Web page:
Burkitt's lymphoma is a tumour which was first described in 1958 by Denis Burkitt, a surgeon working in Africa. It is a tumour of Lymphocytes which form part of the white cell population in the blood and lymph glands. It is one form of non-Hodgkin's lymphoma.
In almost all cases of African Burkitt's lymphoma the cells carry a virus known as Epstein-Barr virus. The type of cell affected in Burkitt's lymphoma is the B lymphocyte which is normally involved in fighting infection by producing antibodies.
Burkitt's lymphoma is generally divided into two forms: African Burkitt's lymphoma and non-African Burkitt’s lymphoma. It is the most common childhood tumour in equatorial Africa but is very rare in children in Western countries. Recently Burkitt's lymphoma has been diagnosed in around 2% of AIDS patients.
In almost all cases of African Burkitt's lymphoma the cells carry a virus known as Epstein-Barr virus (EBV) named after the two British scientists who discovered it.
This virus is very common and over 90% of adults throughout the world have evidence of past infection. Clearly not everyone develops the tumour and so EBV alone does not cause Burkitt's lymphoma. It must be only one of the factors necessary for the disease to develop.
Other possible contributory factors are chronic malaria infection in Africa and infection with the AIDS virus (human immunodeficiency virus - HIV) in Western countries.
The effects of Burkitt's lymphoma on the
patient depend on the site of the tumour in the body. In African Burkitt's
lymphoma the jaw is the commonest site where it causes visible swelling of the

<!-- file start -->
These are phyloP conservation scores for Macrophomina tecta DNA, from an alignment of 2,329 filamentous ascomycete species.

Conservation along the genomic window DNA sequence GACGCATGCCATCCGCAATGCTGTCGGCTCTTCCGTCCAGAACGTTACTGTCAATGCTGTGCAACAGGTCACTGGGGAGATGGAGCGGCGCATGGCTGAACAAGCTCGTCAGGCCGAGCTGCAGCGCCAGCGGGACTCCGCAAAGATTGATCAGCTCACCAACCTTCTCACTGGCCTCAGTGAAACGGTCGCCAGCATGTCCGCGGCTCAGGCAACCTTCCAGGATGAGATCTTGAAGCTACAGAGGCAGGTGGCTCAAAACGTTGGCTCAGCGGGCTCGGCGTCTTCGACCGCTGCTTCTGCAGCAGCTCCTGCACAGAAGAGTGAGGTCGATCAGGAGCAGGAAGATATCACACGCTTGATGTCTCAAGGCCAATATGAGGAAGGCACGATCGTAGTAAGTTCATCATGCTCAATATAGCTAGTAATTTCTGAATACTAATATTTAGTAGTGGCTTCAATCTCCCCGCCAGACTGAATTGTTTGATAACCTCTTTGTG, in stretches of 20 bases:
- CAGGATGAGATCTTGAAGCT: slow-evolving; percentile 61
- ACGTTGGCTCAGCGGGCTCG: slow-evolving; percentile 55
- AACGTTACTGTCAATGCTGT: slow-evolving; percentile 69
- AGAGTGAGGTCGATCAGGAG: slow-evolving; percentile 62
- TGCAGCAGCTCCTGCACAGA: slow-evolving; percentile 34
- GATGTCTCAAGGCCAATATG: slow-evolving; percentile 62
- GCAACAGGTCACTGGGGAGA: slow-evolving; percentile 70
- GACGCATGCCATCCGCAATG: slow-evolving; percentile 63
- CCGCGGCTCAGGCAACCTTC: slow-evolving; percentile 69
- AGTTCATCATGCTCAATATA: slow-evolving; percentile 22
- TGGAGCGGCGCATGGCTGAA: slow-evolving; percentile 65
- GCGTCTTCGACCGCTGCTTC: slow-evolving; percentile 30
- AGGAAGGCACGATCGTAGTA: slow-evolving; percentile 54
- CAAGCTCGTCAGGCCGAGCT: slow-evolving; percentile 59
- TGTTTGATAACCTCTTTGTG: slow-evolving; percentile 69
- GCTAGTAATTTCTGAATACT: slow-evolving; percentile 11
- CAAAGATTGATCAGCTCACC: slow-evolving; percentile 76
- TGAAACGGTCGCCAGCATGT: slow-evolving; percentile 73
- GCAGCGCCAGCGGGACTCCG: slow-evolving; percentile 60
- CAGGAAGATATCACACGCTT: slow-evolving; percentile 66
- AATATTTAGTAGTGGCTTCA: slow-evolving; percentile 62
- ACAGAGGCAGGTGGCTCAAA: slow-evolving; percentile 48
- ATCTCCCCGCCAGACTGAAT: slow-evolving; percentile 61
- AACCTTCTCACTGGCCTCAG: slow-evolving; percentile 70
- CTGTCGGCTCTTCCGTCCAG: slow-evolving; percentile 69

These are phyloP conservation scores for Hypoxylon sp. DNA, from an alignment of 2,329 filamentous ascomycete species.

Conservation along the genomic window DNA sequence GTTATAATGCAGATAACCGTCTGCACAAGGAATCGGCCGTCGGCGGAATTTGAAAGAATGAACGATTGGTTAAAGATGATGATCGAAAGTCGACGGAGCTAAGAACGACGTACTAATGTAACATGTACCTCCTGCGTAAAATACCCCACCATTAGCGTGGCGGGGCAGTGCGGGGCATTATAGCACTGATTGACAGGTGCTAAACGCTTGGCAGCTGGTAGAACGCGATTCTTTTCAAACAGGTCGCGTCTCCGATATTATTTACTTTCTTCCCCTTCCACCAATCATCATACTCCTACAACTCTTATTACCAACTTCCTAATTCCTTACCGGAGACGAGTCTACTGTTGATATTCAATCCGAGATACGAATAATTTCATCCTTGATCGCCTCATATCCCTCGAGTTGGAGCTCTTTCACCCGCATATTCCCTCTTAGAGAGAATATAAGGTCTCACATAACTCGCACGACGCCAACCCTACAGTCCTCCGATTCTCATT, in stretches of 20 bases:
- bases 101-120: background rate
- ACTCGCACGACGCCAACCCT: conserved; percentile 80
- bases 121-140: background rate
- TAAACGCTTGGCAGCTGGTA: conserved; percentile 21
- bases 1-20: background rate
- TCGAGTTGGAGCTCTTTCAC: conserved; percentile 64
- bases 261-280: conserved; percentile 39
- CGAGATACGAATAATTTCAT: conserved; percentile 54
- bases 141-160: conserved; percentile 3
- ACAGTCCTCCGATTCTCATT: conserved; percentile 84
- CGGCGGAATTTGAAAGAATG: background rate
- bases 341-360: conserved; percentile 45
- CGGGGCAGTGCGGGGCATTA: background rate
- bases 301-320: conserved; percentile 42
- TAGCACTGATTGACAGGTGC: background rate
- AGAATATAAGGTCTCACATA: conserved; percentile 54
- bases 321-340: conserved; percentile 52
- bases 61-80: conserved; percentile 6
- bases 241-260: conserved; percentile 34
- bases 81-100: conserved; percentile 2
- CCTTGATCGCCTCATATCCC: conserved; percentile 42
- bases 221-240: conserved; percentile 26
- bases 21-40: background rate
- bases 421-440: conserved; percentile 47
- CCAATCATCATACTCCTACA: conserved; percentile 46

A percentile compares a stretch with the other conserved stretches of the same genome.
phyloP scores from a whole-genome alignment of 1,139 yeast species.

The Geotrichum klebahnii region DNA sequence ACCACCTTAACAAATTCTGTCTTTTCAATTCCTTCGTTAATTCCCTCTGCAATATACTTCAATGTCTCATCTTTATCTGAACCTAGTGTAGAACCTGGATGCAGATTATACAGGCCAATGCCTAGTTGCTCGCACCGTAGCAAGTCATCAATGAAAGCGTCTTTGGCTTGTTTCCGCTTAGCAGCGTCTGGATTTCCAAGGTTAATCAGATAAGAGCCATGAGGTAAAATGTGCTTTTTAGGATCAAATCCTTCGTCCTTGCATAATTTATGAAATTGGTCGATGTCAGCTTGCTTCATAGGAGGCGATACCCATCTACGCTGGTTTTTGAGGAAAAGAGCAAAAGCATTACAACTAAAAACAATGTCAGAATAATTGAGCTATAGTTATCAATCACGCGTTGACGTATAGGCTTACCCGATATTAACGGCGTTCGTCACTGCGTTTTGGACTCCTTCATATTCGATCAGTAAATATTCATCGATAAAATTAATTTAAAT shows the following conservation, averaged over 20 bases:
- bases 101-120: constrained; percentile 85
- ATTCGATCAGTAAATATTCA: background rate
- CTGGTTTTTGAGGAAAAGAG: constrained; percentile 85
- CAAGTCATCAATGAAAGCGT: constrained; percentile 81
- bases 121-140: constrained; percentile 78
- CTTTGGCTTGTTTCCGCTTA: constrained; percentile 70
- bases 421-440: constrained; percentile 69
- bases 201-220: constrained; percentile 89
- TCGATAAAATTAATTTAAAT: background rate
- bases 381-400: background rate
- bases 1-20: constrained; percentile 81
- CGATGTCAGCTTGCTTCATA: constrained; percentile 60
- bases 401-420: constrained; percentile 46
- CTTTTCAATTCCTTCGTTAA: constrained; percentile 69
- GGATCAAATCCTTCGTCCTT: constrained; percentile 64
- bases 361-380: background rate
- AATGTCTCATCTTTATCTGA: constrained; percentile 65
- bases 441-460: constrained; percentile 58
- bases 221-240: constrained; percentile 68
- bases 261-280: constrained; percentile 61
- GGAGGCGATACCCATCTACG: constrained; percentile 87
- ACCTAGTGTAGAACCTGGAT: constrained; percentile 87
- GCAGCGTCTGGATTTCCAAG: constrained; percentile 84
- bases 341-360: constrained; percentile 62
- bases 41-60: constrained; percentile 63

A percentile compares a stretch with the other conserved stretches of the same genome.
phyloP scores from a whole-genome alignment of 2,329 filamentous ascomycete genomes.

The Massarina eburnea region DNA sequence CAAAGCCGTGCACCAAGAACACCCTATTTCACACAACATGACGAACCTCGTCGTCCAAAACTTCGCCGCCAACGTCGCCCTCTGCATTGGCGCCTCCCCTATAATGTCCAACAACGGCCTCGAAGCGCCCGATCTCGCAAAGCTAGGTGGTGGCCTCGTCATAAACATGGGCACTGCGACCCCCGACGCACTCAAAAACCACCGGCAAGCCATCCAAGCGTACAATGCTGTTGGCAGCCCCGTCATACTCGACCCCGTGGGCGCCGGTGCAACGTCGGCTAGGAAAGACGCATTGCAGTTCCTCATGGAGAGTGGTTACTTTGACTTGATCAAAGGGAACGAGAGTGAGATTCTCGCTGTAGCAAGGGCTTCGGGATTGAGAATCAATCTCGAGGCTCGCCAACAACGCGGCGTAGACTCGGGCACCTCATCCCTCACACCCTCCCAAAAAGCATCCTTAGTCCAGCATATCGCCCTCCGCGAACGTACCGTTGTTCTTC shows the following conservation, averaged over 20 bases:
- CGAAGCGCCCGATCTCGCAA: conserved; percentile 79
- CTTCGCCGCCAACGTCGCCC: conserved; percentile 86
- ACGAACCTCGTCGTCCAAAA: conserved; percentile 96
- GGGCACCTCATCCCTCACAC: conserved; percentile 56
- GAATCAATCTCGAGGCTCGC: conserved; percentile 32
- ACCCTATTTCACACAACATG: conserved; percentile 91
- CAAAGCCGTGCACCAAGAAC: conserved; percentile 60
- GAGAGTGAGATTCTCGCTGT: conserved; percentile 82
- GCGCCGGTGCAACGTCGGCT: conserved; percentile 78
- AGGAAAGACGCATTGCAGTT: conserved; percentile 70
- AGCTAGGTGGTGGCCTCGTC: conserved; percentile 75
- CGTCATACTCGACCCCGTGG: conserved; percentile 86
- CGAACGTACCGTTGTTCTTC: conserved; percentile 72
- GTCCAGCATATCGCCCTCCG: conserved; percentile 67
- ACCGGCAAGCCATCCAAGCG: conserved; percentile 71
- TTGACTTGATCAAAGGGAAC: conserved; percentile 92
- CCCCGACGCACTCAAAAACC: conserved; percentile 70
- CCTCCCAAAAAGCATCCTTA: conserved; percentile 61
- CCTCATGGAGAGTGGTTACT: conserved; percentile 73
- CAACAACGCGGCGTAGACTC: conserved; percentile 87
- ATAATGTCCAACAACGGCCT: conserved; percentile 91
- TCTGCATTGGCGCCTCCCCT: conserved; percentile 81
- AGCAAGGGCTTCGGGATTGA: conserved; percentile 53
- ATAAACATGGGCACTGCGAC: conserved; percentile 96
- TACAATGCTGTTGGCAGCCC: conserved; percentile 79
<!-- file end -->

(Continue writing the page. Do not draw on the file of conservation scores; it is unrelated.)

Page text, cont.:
cheek and loosening of the teeth. In non-African Burkitt’s lymphoma the tumour
commonly arises in the abdomen where it causes swelling and discomfort.
Burkitt's lymphoma is diagnosed from a biopsy sample of the tumour. A small piece of the tumour is removed by surgery and the sample, stained by specific dyes, is examined under the microscope by a pathologist.
Burkitt's lymphoma can be differentiated from other tumours by the distinctive pattern of tumour cells which is known as a starry-sky pattern. It is possible to use specialised laboratory techniques to determine the presence of EBV in the tumour cells.
Although Burkitt's lymphoma is a very rapidly growing tumour it responds well to treatment. In African children the drug cyclophosphamide is the treatment of choice. This drug is so effective that one dose may be enough to cause the tumour to disappear. However, it is very important to complete the course of treatment in order to prevent the tumour recurring.
In AIDS patients treatment is less successful because of the underlying HIV infection. In addition to drugs, these patients are usually given X-rays which cause the tumour to shrink.
I am NOT a medical professional.
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